Siem Reap is best known for the ruins of Angkor Wat, but Tonlé Sap, the largest freshwater lake in Southeast Asia and a UNESCO biosphere reserve, is another standout feature of the area.
If I was a tourist, rather than an expat, I don’t know if I would have ever made it out to Tonlé Sap’s floating villages as it can easily take up another vacation day. Although, I’m glad I finally made it and I’d like to go back to see the bird sanctuary at Prek Toal.
Another reason why Tonlé Sap might be passed up is that Chong Khneas which is the closest village to Siem Reap at 15km is the most touristed one, and has developed a bad reputation for scams and price gouging. But, of course, we didn’t go there. We went to a further floating village, Kampong Khleang which is about 35khm away.
My former students from Chiang Rai Thailand were visiting and they hired a driver and a car. The funny thing was how they did it. Nong looked through my Facebook friends and found one of my former Cambodian students and asked him if he knew anyone who they could hire to drive them around for the weekend. And it turned out his brother could do it. But I couldn’t decide if she was crazy or clever for doing what she did, probably a little bit of both.
I mean, who does that, right?
Well, now I know the name and number of a nice driver. Although, if I had made the arrangements, we would have taken a tuk tuk! I guess I just don’t think to rent a car.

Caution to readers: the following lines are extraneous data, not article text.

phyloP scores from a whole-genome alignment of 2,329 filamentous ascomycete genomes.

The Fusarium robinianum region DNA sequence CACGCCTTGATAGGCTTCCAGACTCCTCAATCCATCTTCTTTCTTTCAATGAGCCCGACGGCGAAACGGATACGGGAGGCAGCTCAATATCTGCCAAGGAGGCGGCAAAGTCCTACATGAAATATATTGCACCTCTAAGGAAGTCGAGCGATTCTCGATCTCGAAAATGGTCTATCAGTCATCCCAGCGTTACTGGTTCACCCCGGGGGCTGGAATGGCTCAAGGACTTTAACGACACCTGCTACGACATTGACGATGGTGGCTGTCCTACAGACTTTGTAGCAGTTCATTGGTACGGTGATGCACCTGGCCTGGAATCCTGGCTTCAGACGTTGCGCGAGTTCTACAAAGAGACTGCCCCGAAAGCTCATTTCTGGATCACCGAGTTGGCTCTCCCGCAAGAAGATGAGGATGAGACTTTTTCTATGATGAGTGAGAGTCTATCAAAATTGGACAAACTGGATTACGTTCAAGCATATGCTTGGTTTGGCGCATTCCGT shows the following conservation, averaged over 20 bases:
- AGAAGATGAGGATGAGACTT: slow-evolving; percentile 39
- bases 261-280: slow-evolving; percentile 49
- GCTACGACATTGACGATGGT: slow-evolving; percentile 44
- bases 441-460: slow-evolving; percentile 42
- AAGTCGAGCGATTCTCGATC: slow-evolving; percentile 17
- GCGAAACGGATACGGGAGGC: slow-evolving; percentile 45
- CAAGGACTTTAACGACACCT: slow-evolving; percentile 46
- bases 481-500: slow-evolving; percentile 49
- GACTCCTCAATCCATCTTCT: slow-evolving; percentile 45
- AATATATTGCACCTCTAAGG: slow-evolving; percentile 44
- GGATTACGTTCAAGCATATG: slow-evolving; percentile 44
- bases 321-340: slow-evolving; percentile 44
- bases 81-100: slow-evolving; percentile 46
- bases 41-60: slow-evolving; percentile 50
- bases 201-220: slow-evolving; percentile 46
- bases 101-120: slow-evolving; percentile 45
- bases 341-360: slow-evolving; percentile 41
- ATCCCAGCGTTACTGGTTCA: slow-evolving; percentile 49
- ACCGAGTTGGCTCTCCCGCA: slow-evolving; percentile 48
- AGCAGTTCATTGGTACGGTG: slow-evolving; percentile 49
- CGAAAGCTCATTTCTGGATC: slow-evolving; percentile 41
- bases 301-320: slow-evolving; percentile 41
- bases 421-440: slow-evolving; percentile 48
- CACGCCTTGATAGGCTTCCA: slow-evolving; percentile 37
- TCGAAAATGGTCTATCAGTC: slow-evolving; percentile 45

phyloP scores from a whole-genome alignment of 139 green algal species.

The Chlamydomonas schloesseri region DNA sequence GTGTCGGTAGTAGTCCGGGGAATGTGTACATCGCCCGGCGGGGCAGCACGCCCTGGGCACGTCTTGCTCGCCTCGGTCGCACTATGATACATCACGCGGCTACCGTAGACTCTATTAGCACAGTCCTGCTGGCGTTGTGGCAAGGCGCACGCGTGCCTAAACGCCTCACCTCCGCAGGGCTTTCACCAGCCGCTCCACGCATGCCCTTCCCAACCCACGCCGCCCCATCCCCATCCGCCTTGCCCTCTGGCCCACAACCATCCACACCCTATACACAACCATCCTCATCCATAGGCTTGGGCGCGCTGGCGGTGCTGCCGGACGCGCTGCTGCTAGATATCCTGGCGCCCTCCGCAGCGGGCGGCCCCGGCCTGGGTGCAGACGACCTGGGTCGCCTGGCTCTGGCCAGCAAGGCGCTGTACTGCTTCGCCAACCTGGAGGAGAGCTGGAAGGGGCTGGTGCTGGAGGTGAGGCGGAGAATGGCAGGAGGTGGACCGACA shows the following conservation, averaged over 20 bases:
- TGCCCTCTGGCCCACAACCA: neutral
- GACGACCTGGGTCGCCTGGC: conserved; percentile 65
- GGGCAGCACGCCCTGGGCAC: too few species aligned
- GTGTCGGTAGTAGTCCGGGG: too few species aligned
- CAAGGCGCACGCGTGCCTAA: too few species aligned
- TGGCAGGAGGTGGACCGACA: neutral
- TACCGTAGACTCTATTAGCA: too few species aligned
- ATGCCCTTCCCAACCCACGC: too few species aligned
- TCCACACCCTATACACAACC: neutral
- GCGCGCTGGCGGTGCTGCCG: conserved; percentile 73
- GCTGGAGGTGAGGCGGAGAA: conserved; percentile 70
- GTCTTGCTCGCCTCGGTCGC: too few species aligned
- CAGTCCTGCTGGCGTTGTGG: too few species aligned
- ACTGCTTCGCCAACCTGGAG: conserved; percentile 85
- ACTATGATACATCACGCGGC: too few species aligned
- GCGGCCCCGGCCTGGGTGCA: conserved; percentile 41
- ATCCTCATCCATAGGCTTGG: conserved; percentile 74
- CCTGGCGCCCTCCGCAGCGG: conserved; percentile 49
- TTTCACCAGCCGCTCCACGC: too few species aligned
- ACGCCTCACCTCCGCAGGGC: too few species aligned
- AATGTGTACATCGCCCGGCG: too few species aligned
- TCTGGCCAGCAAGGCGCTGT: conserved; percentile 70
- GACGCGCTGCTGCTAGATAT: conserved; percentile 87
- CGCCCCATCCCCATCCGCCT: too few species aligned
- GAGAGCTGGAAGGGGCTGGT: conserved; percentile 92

Anyway, Tonlé Sap Lake has a very interesting water cycle which is worth noting, so I’m going to quote factsanddetails.com
During the rainy season, from June to November the Mekong River reverses its flow into the lake causing it to expand to more than six or seven times its normal size of approximately 2,600 square kilometers. It becomes a vast inland sea.
In June, with monsoon rains swelling the Mekong, excess water is pushed into the Tonle Sap that then drains back upstream into the lake, flooding the surrounding low plains. By monsoon’s end, in November, the pressure is relieved and the Tonle Sap reverses course and returns to the direction of flow expected of it. However, the waters take several more months before they begin to recede, and it is not until February that Tonle Sap Lake begins its return to normal size.
We started our journey around 9.30 and returned to Siem Reap around 3pm. Overall, the roads were good, but after we turned off of road 6 to head to Kampong Khleang, we had to slow down on the narrow dirt roads. And our previous rice field filled landscape changed to simple wooden houses and then suddenly, houses on stilts, some apparently 10 meters tall (32 feet).
I had a hard time believing that come October those stilts would be covered in water.
There was a sign that indicated where the boats are, so don’t worry if your driver (or you!) isn’t familiar with the area. (Consequently, most posts on Tonlé Sap have to do with taking a Tara River Boat Cruise. I was surprised to see this, but I suppose it is easier to just join an established tour group.) In any case, the ferries are at the local temple – hard to miss.